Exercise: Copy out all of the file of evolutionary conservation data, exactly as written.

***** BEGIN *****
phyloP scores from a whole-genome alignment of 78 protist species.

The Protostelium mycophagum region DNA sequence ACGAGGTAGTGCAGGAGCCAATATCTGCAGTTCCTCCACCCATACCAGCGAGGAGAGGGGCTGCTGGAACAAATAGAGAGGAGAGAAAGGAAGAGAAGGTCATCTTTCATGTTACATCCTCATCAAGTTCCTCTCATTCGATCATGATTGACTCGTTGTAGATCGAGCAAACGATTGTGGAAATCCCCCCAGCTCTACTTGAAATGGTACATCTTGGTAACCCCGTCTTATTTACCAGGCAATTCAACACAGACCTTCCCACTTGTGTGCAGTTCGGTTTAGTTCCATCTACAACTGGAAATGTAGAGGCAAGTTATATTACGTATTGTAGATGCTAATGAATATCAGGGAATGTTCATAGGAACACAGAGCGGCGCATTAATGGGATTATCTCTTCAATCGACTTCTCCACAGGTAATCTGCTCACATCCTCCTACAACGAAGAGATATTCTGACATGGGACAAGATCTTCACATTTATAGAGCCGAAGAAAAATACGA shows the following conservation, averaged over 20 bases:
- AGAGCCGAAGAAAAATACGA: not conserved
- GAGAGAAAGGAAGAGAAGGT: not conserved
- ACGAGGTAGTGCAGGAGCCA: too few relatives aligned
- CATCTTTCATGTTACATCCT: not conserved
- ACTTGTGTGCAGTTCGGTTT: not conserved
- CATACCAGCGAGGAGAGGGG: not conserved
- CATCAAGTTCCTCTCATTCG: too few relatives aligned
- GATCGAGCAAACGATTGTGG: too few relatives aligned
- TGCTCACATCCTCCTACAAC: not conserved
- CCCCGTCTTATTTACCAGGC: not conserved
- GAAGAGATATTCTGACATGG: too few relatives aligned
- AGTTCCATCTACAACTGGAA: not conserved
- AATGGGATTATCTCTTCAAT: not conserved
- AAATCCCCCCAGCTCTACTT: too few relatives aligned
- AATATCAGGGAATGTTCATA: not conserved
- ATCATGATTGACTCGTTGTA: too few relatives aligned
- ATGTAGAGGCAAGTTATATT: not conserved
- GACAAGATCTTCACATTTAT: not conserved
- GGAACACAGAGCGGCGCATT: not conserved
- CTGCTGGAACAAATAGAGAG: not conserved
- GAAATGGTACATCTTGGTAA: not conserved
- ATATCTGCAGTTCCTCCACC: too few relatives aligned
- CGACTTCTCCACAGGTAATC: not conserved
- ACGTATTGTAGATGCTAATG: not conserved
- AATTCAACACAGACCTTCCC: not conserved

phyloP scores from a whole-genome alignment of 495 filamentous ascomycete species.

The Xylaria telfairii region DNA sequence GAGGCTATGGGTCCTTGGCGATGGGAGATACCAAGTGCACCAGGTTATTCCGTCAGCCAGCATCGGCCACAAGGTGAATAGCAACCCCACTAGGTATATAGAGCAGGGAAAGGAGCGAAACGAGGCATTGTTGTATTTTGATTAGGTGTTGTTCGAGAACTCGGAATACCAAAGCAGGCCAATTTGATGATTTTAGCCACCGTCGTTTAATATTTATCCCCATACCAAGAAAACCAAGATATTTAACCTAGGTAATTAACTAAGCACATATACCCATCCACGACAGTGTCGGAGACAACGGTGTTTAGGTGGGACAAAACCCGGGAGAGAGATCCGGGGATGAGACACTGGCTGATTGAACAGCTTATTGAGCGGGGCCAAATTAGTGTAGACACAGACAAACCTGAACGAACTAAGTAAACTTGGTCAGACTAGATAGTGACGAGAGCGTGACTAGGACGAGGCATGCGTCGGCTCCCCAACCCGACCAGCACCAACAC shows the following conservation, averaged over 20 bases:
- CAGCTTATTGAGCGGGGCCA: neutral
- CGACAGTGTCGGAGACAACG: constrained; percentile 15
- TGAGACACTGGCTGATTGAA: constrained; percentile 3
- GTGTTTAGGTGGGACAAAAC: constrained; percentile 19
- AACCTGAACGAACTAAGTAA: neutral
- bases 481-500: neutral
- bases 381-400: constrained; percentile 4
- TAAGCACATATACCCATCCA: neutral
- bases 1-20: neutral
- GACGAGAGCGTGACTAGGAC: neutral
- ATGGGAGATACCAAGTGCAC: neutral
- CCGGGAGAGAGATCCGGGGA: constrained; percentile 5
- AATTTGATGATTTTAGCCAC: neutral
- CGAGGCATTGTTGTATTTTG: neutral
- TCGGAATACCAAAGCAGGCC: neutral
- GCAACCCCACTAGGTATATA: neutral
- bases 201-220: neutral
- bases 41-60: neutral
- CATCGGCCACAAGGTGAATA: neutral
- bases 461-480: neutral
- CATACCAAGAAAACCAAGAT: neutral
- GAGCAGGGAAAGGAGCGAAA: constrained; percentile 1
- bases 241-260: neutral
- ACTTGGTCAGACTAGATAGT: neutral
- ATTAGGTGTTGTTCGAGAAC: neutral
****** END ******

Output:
phyloP scores from a whole-genome alignment of 78 protist species.

The Protostelium mycophagum region DNA sequence ACGAGGTAGTGCAGGAGCCAATATCTGCAGTTCCTCCACCCATACCAGCGAGGAGAGGGGCTGCTGGAACAAATAGAGAGGAGAGAAAGGAAGAGAAGGTCATCTTTCATGTTACATCCTCATCAAGTTCCTCTCATTCGATCATGATTGACTCGTTGTAGATCGAGCAAACGATTGTGGAAATCCCCCCAGCTCTACTTGAAATGGTACATCTTGGTAACCCCGTCTTATTTACCAGGCAATTCAACACAGACCTTCCCACTTGTGTGCAGTTCGGTTTAGTTCCATCTACAACTGGAAATGTAGAGGCAAGTTATATTACGTATTGTAGATGCTAATGAATATCAGGGAATGTTCATAGGAACACAGAGCGGCGCATTAATGGGATTATCTCTTCAATCGACTTCTCCACAGGTAATCTGCTCACATCCTCCTACAACGAAGAGATATTCTGACATGGGACAAGATCTTCACATTTATAGAGCCGAAGAAAAATACGA shows the following conservation, averaged over 20 bases:
- AGAGCCGAAGAAAAATACGA: not conserved
- GAGAGAAAGGAAGAGAAGGT: not conserved
- ACGAGGTAGTGCAGGAGCCA: too few relatives aligned
- CATCTTTCATGTTACATCCT: not conserved
- ACTTGTGTGCAGTTCGGTTT: not conserved
- CATACCAGCGAGGAGAGGGG: not conserved
- CATCAAGTTCCTCTCATTCG: too few relatives aligned
- GATCGAGCAAACGATTGTGG: too few relatives aligned
- TGCTCACATCCTCCTACAAC: not conserved
- CCCCGTCTTATTTACCAGGC: not conserved
- GAAGAGATATTCTGACATGG: too few relatives aligned
- AGTTCCATCTACAACTGGAA: not conserved
- AATGGGATTATCTCTTCAAT: not conserved
- AAATCCCCCCAGCTCTACTT: too few relatives aligned
- AATATCAGGGAATGTTCATA: not conserved
- ATCATGATTGACTCGTTGTA: too few relatives aligned
- ATGTAGAGGCAAGTTATATT: not conserved
- GACAAGATCTTCACATTTAT: not conserved
- GGAACACAGAGCGGCGCATT: not conserved
- CTGCTGGAACAAATAGAGAG: not conserved
- GAAATGGTACATCTTGGTAA: not conserved
- ATATCTGCAGTTCCTCCACC: too few relatives aligned
- CGACTTCTCCACAGGTAATC: not conserved
- ACGTATTGTAGATGCTAATG: not conserved
- AATTCAACACAGACCTTCCC: not conserved

phyloP scores from a whole-genome alignment of 495 filamentous ascomycete species.

The Xylaria telfairii region DNA sequence GAGGCTATGGGTCCTTGGCGATGGGAGATACCAAGTGCACCAGGTTATTCCGTCAGCCAGCATCGGCCACAAGGTGAATAGCAACCCCACTAGGTATATAGAGCAGGGAAAGGAGCGAAACGAGGCATTGTTGTATTTTGATTAGGTGTTGTTCGAGAACTCGGAATACCAAAGCAGGCCAATTTGATGATTTTAGCCACCGTCGTTTAATATTTATCCCCATACCAAGAAAACCAAGATATTTAACCTAGGTAATTAACTAAGCACATATACCCATCCACGACAGTGTCGGAGACAACGGTGTTTAGGTGGGACAAAACCCGGGAGAGAGATCCGGGGATGAGACACTGGCTGATTGAACAGCTTATTGAGCGGGGCCAAATTAGTGTAGACACAGACAAACCTGAACGAACTAAGTAAACTTGGTCAGACTAGATAGTGACGAGAGCGTGACTAGGACGAGGCATGCGTCGGCTCCCCAACCCGACCAGCACCAACAC shows the following conservation, averaged over 20 bases:
- CAGCTTATTGAGCGGGGCCA: neutral
- CGACAGTGTCGGAGACAACG: constrained; percentile 15
- TGAGACACTGGCTGATTGAA: constrained; percentile 3
- GTGTTTAGGTGGGACAAAAC: constrained; percentile 19
- AACCTGAACGAACTAAGTAA: neutral
- bases 481-500: neutral
- bases 381-400: constrained; percentile 4
- TAAGCACATATACCCATCCA: neutral
- bases 1-20: neutral
- GACGAGAGCGTGACTAGGAC: neutral
- ATGGGAGATACCAAGTGCAC: neutral
- CCGGGAGAGAGATCCGGGGA: constrained; percentile 5
- AATTTGATGATTTTAGCCAC: neutral
- CGAGGCATTGTTGTATTTTG: neutral
- TCGGAATACCAAAGCAGGCC: neutral
- GCAACCCCACTAGGTATATA: neutral
- bases 201-220: neutral
- bases 41-60: neutral
- CATCGGCCACAAGGTGAATA: neutral
- bases 461-480: neutral
- CATACCAAGAAAACCAAGAT: neutral
- GAGCAGGGAAAGGAGCGAAA: constrained; percentile 1
- bases 241-260: neutral
- ACTTGGTCAGACTAGATAGT: neutral
- ATTAGGTGTTGTTCGAGAAC: neutral